The Facts About Electromagnetic Interference (EMI)
- Electromagnetic interference (EMI) is when electromagnetic energy from sources both internal and external affects equipment and the way it works. The performance of the equipment can be affected leading it to malfunction.
- EMI can leave a source or enter vulnerable equipment through radiation, coupling, and conduction.
- EMI is conducted via many sources. Antenna leads, power cables, ground connections, and signal lines are all potential ways for EMI to be conducted.
- EMI is coupled between circuits, components, or equipment having mutual impedance through which voltages or currents in one circuit can cause voltages or currents in the other circuit.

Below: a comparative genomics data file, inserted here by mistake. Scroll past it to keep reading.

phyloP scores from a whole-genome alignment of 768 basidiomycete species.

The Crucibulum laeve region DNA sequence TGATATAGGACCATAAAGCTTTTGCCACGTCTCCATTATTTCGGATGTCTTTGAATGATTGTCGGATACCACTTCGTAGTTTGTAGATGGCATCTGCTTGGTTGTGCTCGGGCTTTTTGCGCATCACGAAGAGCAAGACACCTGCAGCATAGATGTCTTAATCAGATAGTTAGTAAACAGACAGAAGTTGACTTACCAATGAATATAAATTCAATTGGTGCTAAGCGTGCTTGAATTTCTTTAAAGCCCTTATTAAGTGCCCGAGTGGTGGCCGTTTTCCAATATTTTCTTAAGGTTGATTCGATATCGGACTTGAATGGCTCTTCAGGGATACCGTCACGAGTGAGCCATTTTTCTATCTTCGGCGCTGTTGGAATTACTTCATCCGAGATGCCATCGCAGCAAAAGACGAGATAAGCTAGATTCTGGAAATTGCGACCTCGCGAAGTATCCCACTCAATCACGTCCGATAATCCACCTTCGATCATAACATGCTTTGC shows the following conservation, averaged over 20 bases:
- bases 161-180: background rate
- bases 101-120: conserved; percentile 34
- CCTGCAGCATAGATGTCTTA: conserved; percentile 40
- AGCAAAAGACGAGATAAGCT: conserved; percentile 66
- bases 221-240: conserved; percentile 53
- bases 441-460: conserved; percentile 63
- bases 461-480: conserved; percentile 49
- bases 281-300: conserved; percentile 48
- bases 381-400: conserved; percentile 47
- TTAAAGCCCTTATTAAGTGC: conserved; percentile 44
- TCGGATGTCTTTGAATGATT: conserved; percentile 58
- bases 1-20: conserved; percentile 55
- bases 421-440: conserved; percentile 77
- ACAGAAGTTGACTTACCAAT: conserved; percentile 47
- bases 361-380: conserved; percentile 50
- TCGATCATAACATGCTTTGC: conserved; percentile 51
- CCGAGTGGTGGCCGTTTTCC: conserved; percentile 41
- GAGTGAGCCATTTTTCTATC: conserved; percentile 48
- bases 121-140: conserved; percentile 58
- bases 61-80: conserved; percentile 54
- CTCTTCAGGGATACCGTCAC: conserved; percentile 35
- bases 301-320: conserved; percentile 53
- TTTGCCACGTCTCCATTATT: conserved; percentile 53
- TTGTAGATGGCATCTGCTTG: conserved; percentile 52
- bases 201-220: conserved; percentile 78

- Openings of any kind make equipment vulnerable to EMI being radiated through.
- In order to reduce EMI, it is best to start by designing equipment so that it generates less EMI.
- EMI can be contained within an enclosure by EMI shielding and EMI filtering.
EMI and Gasket Design
- Gaskets are manufactured typically to seal the joints between mating surfaces that in turn prevent forcible penetration of the joint or seam.
- Gaskets not only have to prevent fluids, vapors, and gasses from penetrating through but also EMI energy.
- There are many materials available when it comes to gasket design, each one with a different purpose for the circumstances, which are faced.
- When a gasket is installed and pressure is applied, the gasket conforms itself to the irregularities in both of the surfaces which seals the equipment.
- When choosing which material to use for gasket design it is important to consider what temperatures the gasket will face as well as the chemical compounds which will be present.
- During material selection of gasket design it is important to consider how many times the gasket will be taken off and reapplied throughout it’s life.